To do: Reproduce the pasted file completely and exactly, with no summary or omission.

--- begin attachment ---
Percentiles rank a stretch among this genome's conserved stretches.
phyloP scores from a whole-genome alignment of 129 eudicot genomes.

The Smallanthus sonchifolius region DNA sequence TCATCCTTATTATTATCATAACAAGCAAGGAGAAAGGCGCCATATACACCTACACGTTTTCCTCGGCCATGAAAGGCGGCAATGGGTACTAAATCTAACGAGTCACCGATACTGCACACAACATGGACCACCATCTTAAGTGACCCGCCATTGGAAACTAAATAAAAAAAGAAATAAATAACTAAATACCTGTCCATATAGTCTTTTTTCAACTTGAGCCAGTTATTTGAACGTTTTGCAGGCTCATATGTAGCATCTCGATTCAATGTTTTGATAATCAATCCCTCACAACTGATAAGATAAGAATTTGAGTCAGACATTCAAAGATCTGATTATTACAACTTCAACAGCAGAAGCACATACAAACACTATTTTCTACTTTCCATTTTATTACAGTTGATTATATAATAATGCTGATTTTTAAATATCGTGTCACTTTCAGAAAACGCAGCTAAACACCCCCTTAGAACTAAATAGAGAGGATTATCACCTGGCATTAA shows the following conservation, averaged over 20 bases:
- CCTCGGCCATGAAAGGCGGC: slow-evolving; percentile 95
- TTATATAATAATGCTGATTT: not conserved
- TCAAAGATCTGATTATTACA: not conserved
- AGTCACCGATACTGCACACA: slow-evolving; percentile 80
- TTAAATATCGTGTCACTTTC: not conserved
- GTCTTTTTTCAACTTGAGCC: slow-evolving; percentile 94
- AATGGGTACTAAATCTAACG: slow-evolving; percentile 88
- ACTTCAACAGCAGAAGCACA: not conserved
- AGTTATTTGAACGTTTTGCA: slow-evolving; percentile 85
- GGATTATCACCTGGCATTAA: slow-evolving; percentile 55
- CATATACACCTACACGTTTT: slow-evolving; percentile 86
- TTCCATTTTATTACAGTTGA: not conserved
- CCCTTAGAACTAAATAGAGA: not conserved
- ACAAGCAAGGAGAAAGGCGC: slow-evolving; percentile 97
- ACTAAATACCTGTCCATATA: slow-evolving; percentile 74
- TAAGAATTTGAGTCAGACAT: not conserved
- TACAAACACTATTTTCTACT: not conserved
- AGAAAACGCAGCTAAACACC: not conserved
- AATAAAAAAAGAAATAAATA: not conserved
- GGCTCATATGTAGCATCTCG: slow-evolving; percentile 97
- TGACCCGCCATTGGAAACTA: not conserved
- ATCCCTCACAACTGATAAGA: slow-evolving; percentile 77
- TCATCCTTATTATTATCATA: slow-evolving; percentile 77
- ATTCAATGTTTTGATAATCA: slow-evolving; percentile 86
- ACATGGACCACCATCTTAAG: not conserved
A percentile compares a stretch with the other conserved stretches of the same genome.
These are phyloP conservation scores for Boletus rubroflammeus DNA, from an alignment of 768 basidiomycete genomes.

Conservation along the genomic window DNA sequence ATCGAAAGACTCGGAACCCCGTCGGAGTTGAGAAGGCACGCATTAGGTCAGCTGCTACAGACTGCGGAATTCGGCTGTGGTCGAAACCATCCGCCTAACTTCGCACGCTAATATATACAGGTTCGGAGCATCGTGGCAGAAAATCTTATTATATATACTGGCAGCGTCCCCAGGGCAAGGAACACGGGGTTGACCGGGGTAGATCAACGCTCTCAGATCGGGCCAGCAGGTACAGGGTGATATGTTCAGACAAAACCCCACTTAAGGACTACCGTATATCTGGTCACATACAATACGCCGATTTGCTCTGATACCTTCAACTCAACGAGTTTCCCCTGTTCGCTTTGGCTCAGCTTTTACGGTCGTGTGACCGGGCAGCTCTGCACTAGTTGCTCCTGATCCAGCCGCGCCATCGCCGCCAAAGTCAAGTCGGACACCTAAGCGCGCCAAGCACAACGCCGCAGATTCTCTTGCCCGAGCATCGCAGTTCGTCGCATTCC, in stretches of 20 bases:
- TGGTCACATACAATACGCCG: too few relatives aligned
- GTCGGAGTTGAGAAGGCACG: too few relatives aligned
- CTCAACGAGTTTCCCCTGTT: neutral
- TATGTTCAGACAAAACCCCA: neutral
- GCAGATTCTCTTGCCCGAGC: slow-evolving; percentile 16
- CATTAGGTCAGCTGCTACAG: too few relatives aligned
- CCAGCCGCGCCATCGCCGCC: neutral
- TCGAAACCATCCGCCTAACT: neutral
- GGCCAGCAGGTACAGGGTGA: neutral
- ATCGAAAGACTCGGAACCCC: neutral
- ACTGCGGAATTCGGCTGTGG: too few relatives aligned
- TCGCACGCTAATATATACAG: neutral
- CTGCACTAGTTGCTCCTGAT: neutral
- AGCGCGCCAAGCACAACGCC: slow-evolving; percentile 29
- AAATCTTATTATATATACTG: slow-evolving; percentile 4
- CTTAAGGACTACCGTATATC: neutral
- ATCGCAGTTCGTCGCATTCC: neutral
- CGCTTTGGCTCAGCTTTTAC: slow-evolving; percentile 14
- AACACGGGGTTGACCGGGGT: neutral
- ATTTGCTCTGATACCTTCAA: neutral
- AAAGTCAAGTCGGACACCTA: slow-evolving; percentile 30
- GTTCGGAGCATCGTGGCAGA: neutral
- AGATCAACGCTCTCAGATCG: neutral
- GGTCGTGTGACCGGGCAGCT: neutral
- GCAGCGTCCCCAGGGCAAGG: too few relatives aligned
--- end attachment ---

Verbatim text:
Percentiles rank a stretch among this genome's conserved stretches.
phyloP scores from a whole-genome alignment of 129 eudicot genomes.

The Smallanthus sonchifolius region DNA sequence TCATCCTTATTATTATCATAACAAGCAAGGAGAAAGGCGCCATATACACCTACACGTTTTCCTCGGCCATGAAAGGCGGCAATGGGTACTAAATCTAACGAGTCACCGATACTGCACACAACATGGACCACCATCTTAAGTGACCCGCCATTGGAAACTAAATAAAAAAAGAAATAAATAACTAAATACCTGTCCATATAGTCTTTTTTCAACTTGAGCCAGTTATTTGAACGTTTTGCAGGCTCATATGTAGCATCTCGATTCAATGTTTTGATAATCAATCCCTCACAACTGATAAGATAAGAATTTGAGTCAGACATTCAAAGATCTGATTATTACAACTTCAACAGCAGAAGCACATACAAACACTATTTTCTACTTTCCATTTTATTACAGTTGATTATATAATAATGCTGATTTTTAAATATCGTGTCACTTTCAGAAAACGCAGCTAAACACCCCCTTAGAACTAAATAGAGAGGATTATCACCTGGCATTAA shows the following conservation, averaged over 20 bases:
- CCTCGGCCATGAAAGGCGGC: slow-evolving; percentile 95
- TTATATAATAATGCTGATTT: not conserved
- TCAAAGATCTGATTATTACA: not conserved
- AGTCACCGATACTGCACACA: slow-evolving; percentile 80
- TTAAATATCGTGTCACTTTC: not conserved
- GTCTTTTTTCAACTTGAGCC: slow-evolving; percentile 94
- AATGGGTACTAAATCTAACG: slow-evolving; percentile 88
- ACTTCAACAGCAGAAGCACA: not conserved
- AGTTATTTGAACGTTTTGCA: slow-evolving; percentile 85
- GGATTATCACCTGGCATTAA: slow-evolving; percentile 55
- CATATACACCTACACGTTTT: slow-evolving; percentile 86
- TTCCATTTTATTACAGTTGA: not conserved
- CCCTTAGAACTAAATAGAGA: not conserved
- ACAAGCAAGGAGAAAGGCGC: slow-evolving; percentile 97
- ACTAAATACCTGTCCATATA: slow-evolving; percentile 74
- TAAGAATTTGAGTCAGACAT: not conserved
- TACAAACACTATTTTCTACT: not conserved
- AGAAAACGCAGCTAAACACC: not conserved
- AATAAAAAAAGAAATAAATA: not conserved
- GGCTCATATGTAGCATCTCG: slow-evolving; percentile 97
- TGACCCGCCATTGGAAACTA: not conserved
- ATCCCTCACAACTGATAAGA: slow-evolving; percentile 77
- TCATCCTTATTATTATCATA: slow-evolving; percentile 77
- ATTCAATGTTTTGATAATCA: slow-evolving; percentile 86
- ACATGGACCACCATCTTAAG: not conserved
A percentile compares a stretch with the other conserved stretches of the same genome.
These are phyloP conservation scores for Boletus rubroflammeus DNA, from an alignment of 768 basidiomycete genomes.

Conservation along the genomic window DNA sequence ATCGAAAGACTCGGAACCCCGTCGGAGTTGAGAAGGCACGCATTAGGTCAGCTGCTACAGACTGCGGAATTCGGCTGTGGTCGAAACCATCCGCCTAACTTCGCACGCTAATATATACAGGTTCGGAGCATCGTGGCAGAAAATCTTATTATATATACTGGCAGCGTCCCCAGGGCAAGGAACACGGGGTTGACCGGGGTAGATCAACGCTCTCAGATCGGGCCAGCAGGTACAGGGTGATATGTTCAGACAAAACCCCACTTAAGGACTACCGTATATCTGGTCACATACAATACGCCGATTTGCTCTGATACCTTCAACTCAACGAGTTTCCCCTGTTCGCTTTGGCTCAGCTTTTACGGTCGTGTGACCGGGCAGCTCTGCACTAGTTGCTCCTGATCCAGCCGCGCCATCGCCGCCAAAGTCAAGTCGGACACCTAAGCGCGCCAAGCACAACGCCGCAGATTCTCTTGCCCGAGCATCGCAGTTCGTCGCATTCC, in stretches of 20 bases:
- TGGTCACATACAATACGCCG: too few relatives aligned
- GTCGGAGTTGAGAAGGCACG: too few relatives aligned
- CTCAACGAGTTTCCCCTGTT: neutral
- TATGTTCAGACAAAACCCCA: neutral
- GCAGATTCTCTTGCCCGAGC: slow-evolving; percentile 16
- CATTAGGTCAGCTGCTACAG: too few relatives aligned
- CCAGCCGCGCCATCGCCGCC: neutral
- TCGAAACCATCCGCCTAACT: neutral
- GGCCAGCAGGTACAGGGTGA: neutral
- ATCGAAAGACTCGGAACCCC: neutral
- ACTGCGGAATTCGGCTGTGG: too few relatives aligned
- TCGCACGCTAATATATACAG: neutral
- CTGCACTAGTTGCTCCTGAT: neutral
- AGCGCGCCAAGCACAACGCC: slow-evolving; percentile 29
- AAATCTTATTATATATACTG: slow-evolving; percentile 4
- CTTAAGGACTACCGTATATC: neutral
- ATCGCAGTTCGTCGCATTCC: neutral
- CGCTTTGGCTCAGCTTTTAC: slow-evolving; percentile 14
- AACACGGGGTTGACCGGGGT: neutral
- ATTTGCTCTGATACCTTCAA: neutral
- AAAGTCAAGTCGGACACCTA: slow-evolving; percentile 30
- GTTCGGAGCATCGTGGCAGA: neutral
- AGATCAACGCTCTCAGATCG: neutral
- GGTCGTGTGACCGGGCAGCT: neutral
- GCAGCGTCCCCAGGGCAAGG: too few relatives aligned